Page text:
Cashews belong to the family of nuts which offer a soft consistency and sweet flavor. This kind of nut originates from South America, from the country of Brazil. Regions of Africa and India now have the largest production of cashews. Learn more about the health benefits, diet tips, and risks that cashews can offer to your body.

Health Benefits of Cashew Nuts

  • Heart health – since cashews have monounsaturated and polyunsaturated fatty acids, it can help decrease cholesterol and triglyceride levels which reduces the risk of cardiovascular diseases, stroke, and heart attack.
  • Weight management – Nuts can help maintain a healthy weight since it may help an individual feel full and contribute to thermogenesis which is the production of heat in the body. Cashew nuts can also make an individual boost their metabolism.
  • Gallstones – a study of the American Journal of Clinical Nutrition states that frequent nut consumption helps reduce the risk of needing surgery to remove a gallbladder.
  • Bone health – since cashews are one of the few food sources that are high in copper, it helps an individual increase their bone health. Severe copper deficiency is being linked to lower bone mineral density and an increased risk of osteoporosis in an individual’s bone health, it also helps maintain the collagen and elastin which are the major structural components of a body. With magnesium present in a piece of cashew nut, it is important for the bone formation as it helps with the assimilation of calcium into the bone of a person.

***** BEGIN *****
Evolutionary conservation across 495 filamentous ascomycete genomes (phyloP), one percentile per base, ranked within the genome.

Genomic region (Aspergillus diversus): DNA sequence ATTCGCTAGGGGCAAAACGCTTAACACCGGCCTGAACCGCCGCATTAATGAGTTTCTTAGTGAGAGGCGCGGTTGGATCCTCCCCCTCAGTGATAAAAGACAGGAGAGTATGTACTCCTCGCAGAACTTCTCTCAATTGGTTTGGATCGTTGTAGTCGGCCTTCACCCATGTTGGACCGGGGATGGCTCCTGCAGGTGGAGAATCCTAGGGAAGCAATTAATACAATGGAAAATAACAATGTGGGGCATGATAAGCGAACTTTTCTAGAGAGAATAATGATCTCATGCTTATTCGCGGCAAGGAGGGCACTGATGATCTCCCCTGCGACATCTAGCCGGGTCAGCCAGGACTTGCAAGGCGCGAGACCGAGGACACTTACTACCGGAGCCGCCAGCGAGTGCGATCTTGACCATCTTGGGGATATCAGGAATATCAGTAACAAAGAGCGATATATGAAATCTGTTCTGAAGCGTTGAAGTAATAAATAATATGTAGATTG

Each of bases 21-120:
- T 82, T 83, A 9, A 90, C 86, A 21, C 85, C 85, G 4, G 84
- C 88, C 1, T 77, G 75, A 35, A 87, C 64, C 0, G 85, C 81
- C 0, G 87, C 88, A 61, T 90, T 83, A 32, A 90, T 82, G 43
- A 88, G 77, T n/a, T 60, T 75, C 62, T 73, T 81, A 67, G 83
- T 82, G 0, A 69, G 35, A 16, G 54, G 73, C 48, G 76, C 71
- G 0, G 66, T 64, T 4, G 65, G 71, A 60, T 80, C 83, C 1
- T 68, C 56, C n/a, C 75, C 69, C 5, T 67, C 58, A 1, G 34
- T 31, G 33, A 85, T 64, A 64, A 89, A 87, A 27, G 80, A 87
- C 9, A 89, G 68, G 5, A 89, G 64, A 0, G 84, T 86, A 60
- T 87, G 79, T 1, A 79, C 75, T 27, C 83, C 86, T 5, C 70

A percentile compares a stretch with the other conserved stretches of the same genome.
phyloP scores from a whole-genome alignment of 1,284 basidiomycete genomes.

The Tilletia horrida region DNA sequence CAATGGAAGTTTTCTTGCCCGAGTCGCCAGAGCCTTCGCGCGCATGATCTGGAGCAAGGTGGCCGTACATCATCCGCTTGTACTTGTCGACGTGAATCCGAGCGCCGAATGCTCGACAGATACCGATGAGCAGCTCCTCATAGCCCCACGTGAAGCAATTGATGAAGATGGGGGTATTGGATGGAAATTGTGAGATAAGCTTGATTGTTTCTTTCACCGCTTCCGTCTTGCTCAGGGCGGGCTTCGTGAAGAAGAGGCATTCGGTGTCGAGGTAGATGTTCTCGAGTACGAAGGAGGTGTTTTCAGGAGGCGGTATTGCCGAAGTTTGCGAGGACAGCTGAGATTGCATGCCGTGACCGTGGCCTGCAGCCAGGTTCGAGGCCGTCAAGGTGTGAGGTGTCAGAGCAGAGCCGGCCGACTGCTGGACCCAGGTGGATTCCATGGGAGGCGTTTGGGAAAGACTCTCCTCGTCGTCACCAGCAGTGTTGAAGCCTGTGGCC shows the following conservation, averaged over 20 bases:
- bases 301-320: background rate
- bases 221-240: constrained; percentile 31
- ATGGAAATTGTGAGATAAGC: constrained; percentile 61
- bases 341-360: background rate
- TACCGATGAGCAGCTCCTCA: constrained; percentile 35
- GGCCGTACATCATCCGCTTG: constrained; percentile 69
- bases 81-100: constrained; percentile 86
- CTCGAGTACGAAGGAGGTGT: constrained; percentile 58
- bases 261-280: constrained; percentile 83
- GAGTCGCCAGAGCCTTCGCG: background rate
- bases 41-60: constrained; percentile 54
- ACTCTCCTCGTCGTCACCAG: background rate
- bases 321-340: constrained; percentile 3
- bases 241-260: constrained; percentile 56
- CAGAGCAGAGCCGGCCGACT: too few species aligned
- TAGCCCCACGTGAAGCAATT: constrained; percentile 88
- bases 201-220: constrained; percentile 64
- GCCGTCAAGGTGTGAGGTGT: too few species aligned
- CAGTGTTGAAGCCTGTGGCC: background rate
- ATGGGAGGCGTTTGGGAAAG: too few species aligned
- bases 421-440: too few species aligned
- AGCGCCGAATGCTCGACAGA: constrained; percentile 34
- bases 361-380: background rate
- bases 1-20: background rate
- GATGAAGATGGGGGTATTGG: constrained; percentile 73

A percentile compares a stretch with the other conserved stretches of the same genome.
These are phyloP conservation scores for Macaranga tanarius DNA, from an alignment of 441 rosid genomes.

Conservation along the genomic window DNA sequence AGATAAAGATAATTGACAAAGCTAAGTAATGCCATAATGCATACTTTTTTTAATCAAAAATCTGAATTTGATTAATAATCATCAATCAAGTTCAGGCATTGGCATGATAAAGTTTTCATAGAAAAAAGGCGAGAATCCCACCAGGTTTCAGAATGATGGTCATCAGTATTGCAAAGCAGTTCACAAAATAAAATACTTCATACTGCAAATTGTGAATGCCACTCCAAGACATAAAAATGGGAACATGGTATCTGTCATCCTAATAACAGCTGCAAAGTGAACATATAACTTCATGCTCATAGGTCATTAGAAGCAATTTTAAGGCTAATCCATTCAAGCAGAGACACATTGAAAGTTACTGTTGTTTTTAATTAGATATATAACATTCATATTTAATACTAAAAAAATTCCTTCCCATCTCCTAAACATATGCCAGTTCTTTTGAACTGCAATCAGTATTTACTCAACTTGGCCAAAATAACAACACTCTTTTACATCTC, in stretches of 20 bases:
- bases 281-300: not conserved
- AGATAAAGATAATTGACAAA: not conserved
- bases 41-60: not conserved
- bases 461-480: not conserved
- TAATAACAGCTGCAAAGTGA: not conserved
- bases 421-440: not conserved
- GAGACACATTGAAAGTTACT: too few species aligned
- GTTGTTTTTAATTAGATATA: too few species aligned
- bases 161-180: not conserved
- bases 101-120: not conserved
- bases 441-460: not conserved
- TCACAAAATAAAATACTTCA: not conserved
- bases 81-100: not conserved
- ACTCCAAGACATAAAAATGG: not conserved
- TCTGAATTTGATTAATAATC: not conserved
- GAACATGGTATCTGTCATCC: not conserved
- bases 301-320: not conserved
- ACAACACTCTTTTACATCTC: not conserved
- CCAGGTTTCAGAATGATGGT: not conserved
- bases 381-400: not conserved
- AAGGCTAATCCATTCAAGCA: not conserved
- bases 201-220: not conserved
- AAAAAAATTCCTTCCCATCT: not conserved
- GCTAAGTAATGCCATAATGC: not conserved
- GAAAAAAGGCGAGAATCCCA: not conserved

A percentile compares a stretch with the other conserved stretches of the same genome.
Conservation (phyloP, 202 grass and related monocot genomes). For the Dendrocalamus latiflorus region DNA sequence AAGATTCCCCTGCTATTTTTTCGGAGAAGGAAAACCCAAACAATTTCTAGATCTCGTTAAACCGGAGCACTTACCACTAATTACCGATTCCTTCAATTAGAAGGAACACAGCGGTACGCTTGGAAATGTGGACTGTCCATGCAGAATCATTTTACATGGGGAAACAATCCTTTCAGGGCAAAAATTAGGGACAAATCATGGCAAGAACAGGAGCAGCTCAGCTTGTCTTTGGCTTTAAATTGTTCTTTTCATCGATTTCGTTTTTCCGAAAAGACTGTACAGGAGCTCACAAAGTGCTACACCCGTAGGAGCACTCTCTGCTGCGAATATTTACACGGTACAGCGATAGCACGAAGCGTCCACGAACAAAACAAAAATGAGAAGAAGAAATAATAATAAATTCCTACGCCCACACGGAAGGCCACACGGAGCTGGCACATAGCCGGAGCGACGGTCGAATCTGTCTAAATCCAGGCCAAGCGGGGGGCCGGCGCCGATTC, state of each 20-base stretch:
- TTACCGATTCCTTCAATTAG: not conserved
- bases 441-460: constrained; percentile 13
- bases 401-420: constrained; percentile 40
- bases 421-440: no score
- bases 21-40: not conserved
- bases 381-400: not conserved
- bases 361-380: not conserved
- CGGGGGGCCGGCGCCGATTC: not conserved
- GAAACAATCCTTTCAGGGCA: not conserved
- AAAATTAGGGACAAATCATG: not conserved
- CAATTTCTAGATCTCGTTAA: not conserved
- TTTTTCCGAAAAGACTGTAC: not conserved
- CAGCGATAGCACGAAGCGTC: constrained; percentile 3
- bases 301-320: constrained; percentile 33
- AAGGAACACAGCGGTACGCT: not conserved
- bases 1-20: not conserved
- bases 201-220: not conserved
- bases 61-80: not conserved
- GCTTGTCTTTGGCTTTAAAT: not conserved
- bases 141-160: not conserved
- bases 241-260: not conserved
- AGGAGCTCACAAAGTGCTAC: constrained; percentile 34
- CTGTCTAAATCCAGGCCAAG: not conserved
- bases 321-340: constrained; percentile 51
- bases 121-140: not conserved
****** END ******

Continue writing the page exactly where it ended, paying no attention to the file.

Health Benefits of Cashew Nuts

Dietary tips from cashew nuts

  • You can create your own cashew butter by blending whole, raw cashews until smooth
  • Top a mixture of chopped cashews and herbs before cooking dishes such as fish or chicken
  • Create a homemade trail mixture of cashews, other nuts, seeds, and dried fruits.
  • Stir fry cashews or mix into your next salad.
  • You can make use of cashew milk as an alternative for dairy milk.

Risks of Cashew Nuts

  • True raw cashews contain a substance known as urushiol found in poison ivy and are not safe to eat. Available raw¬†anise seed sold in stores are already steamed which has removed the toxins and are healthful.
  • Avoid eating cashews if you are allergic to nuts as they contain potent allergies that can lead to reactions, including life-threatening anaphylactic shock.

A quick tip: Keep your cashews in a cool, dark, and dry place to improve their shelf life. Well-stored cashews can last up to a few months at room temperature and a year in the fridge or two years in the freezer.